Sometimes the dream comes true before you go to sleep. Former BU basketball star John Holland was about to take a nap Sunday when the call came from his agent: the Boston Celtics want you.
The Celts signed Holland (CGS’09, COM’11) Monday to a two-year contract, bringing the 6-foot-5 Terrier forward up from the National Basketball Association’s minor league, where he has been playing for the Canton Charge. Under his Celtics contract, Holland is not guaranteed next season, the Boston Globe reports.
Walking into TD Garden Monday for his first game as Number 30 was “like a dream come true,” Holland said at a pregame press conference. (The game was more of a nightmare for Boston, which fell 114-100 to the Charlotte Hornets. Holland didn’t see court time during the game.)
“Everybody’s journey is different, and I’m happy to be back in Boston and trying to help in any way I can,” he said. “It’s game 81” of the season, “but I want to do whatever I can.…I was just so happy and just so grateful to be with the Celtics, one of the best organizations in the history of the game. I’m just honored.”
Asked if he’d believed he could make the NBA while playing in the minors, he said with a laugh, “You have no choice but to believe it. Of course I believe it can happen. That’s what you’re down there for.…Money is good, but sometimes it’s about the dream.”
As a BU student, he said, he took in only one Celtics game but vividly recalls the victory parade capping the team’s 2008 NBA championship during his freshman year.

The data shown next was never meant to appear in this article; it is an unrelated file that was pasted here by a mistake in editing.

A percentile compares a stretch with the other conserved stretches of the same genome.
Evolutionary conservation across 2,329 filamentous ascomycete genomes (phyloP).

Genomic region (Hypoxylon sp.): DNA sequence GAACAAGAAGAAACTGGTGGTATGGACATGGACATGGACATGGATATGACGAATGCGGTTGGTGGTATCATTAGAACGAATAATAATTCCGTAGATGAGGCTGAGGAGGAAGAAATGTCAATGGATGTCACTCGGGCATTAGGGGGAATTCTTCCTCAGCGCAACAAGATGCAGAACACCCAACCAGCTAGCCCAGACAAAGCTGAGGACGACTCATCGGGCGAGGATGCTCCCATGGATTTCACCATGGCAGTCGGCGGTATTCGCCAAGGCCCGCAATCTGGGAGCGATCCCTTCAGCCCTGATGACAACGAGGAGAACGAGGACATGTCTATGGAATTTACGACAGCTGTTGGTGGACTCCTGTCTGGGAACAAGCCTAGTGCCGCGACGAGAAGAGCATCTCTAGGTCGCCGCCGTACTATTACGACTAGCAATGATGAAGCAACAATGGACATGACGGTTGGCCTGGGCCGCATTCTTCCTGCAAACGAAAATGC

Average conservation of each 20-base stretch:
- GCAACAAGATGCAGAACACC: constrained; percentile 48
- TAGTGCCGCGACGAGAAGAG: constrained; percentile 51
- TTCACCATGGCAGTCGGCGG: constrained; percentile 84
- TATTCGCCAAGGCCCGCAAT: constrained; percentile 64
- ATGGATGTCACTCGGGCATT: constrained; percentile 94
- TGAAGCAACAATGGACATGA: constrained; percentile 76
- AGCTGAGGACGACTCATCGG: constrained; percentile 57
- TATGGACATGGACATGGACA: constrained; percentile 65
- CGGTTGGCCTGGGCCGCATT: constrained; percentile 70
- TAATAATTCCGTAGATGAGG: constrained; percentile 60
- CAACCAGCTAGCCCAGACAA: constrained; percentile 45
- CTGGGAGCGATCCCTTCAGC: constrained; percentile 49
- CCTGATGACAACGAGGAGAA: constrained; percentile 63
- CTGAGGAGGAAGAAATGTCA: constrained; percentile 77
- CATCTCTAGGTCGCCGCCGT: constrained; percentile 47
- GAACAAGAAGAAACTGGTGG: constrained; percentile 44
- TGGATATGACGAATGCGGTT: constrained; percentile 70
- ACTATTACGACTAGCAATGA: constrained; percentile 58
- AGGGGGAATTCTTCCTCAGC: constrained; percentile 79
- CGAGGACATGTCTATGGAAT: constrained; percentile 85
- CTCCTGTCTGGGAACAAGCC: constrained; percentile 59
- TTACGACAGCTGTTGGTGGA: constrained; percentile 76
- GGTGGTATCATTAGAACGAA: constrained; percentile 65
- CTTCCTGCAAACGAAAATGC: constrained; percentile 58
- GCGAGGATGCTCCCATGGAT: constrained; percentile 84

As a senior in 2011, Holland was named America East Player of the Year after leading the squad to the NCAA tournament. He broke the University’s record for minutes played and was second in points scored (2,212) during his BU career.
“When I heard about this, the most gratifying piece was that he’s a good kid,” says Drew Marrochello, director of BU Athletics. “I remember John Holland single-handedly winning the game to beat Stony Brook in the America East championship—and that night going to root for the women’s basketball team and sitting in the stands.”
After graduation, Holland played in overseas leagues in France, Spain, and Turkey. He also saw duty in the NBA’s summer league and had a training-camp stint with the league’s San Antonio Spurs.
Holland’s “presence adds emergency depth and, maybe most importantly, shooting to the roster,” an ESPN correspondent writes about Holland’s potential contribution to the Celts. “He’s the fourth-oldest player on the roster and his experience overseas could help him nurture younger guards…”
Playing for Canton, Holland “averaged 16 points on 52 percent shooting over 30.2 minutes per game in 37 appearances” this season, according to ESPN. “He put up big numbers as Canton ousted the Maine Red Claws…from the opening round of the playoffs last week.” That performance is what Celtics Coach Brad Stevens noticed—especially as the Red Claws are Boston’s minor league affiliate.
“He brings shooting. He brings pretty good size (6-5, 205 pounds) for a perimeter player, he brings the ability to switch, and he’s another we can add as depth, should we need some perimeter depth,” Stevens said in a statement.
Holland grew up in the Bronx and began playing basketball competitively in the sixth grade. He developed a passion for the game from his father, John Holland, Sr., a retired schoolteacher, who played basketball as an Iona College undergraduate. The younger Holland was a star player at Fordham Preparatory School in the Bronx and then played at St. Benedict’s Preparatory School in New Jersey, where he did a postgraduate year before coming to BU.